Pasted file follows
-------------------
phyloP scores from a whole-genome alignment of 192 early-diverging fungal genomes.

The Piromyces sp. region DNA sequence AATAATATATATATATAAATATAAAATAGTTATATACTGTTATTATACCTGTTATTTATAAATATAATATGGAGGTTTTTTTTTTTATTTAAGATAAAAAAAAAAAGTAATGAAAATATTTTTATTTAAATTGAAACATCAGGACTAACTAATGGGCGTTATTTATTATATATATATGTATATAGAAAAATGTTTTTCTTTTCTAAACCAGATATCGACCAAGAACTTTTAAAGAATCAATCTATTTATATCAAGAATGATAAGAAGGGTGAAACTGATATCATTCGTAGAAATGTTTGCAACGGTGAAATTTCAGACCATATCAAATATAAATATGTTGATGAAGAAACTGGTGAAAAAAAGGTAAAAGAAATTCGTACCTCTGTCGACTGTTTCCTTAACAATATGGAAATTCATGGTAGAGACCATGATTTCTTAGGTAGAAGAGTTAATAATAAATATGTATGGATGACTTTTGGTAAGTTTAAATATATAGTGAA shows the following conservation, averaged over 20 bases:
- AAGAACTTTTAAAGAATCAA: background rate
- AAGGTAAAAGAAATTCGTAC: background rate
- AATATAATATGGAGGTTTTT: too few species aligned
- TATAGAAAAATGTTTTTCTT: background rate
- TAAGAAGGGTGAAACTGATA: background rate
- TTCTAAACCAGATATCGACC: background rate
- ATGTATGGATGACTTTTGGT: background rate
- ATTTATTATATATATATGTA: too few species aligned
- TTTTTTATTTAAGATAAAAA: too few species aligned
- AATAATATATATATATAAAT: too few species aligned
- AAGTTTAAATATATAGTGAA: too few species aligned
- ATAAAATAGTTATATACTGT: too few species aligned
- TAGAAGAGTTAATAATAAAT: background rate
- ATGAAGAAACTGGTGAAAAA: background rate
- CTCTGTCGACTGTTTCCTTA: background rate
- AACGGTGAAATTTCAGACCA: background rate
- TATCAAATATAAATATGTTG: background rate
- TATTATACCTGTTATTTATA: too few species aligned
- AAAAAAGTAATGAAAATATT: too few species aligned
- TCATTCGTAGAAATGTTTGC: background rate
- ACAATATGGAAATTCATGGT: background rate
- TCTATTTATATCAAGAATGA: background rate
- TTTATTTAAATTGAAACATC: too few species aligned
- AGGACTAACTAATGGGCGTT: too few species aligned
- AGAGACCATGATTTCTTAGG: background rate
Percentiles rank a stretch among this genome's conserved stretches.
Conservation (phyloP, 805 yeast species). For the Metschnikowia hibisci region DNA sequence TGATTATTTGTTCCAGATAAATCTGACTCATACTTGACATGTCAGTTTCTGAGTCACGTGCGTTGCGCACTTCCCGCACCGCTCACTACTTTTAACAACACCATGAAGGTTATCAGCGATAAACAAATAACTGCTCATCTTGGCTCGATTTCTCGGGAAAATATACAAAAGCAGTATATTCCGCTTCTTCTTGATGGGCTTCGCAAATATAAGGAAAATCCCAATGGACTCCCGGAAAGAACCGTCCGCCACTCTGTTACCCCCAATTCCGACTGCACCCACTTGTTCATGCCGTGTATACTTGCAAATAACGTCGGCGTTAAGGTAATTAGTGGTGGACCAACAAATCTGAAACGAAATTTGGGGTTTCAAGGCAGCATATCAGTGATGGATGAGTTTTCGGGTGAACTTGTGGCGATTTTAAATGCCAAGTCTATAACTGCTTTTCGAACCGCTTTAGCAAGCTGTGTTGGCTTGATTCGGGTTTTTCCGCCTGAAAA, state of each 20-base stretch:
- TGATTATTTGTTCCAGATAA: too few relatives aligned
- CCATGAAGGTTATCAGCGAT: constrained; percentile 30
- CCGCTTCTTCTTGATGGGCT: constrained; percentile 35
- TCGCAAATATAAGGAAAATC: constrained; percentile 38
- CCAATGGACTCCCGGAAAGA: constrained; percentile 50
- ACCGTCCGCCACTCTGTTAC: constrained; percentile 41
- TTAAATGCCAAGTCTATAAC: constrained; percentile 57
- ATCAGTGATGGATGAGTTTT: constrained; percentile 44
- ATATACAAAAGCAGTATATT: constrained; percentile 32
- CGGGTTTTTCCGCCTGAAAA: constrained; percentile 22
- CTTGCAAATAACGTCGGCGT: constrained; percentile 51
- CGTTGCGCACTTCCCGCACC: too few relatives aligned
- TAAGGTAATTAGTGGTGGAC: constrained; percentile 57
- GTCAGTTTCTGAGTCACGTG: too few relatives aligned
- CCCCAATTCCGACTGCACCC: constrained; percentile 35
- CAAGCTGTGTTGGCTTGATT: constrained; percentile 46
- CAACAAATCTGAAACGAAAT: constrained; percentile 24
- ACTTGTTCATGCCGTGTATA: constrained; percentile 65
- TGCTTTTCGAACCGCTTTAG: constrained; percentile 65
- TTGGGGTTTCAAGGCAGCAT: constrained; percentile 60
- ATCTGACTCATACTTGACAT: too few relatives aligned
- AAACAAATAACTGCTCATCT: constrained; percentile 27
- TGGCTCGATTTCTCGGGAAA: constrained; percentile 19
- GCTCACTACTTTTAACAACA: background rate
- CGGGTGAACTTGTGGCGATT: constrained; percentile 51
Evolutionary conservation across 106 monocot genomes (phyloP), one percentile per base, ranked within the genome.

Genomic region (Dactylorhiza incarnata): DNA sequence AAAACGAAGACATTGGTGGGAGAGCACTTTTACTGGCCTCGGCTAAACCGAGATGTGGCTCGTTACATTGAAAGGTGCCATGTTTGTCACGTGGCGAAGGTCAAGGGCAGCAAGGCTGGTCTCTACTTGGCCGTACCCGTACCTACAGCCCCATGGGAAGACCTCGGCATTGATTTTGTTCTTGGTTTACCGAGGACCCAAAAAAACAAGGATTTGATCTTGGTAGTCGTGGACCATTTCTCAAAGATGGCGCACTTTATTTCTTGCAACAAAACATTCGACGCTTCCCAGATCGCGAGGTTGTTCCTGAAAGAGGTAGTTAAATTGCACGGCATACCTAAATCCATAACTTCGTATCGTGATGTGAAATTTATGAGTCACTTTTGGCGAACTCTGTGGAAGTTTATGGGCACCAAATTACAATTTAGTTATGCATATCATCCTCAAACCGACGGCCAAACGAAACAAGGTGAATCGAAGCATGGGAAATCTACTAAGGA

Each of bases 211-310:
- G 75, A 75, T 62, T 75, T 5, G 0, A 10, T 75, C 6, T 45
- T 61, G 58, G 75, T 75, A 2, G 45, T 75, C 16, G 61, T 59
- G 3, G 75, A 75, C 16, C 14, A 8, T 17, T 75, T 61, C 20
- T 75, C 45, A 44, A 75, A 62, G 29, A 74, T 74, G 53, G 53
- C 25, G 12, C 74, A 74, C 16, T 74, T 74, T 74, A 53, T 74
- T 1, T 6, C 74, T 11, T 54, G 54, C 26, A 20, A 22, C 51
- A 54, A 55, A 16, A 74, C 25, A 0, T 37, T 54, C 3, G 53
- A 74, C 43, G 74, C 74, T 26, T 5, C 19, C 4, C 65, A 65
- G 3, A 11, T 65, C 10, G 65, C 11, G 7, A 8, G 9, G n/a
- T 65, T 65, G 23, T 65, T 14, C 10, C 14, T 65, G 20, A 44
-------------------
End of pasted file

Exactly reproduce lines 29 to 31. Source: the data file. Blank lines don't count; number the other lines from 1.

Conservation (phyloP, 805 yeast species). For the Metschnikowia hibisci region DNA sequence TGATTATTTGTTCCAGATAAATCTGACTCATACTTGACATGTCAGTTTCTGAGTCACGTGCGTTGCGCACTTCCCGCACCGCTCACTACTTTTAACAACACCATGAAGGTTATCAGCGATAAACAAATAACTGCTCATCTTGGCTCGATTTCTCGGGAAAATATACAAAAGCAGTATATTCCGCTTCTTCTTGATGGGCTTCGCAAATATAAGGAAAATCCCAATGGACTCCCGGAAAGAACCGTCCGCCACTCTGTTACCCCCAATTCCGACTGCACCCACTTGTTCATGCCGTGTATACTTGCAAATAACGTCGGCGTTAAGGTAATTAGTGGTGGACCAACAAATCTGAAACGAAATTTGGGGTTTCAAGGCAGCATATCAGTGATGGATGAGTTTTCGGGTGAACTTGTGGCGATTTTAAATGCCAAGTCTATAACTGCTTTTCGAACCGCTTTAGCAAGCTGTGTTGGCTTGATTCGGGTTTTTCCGCCTGAAAA, state of each 20-base stretch:
- TGATTATTTGTTCCAGATAA: too few relatives aligned
- CCATGAAGGTTATCAGCGAT: constrained; percentile 30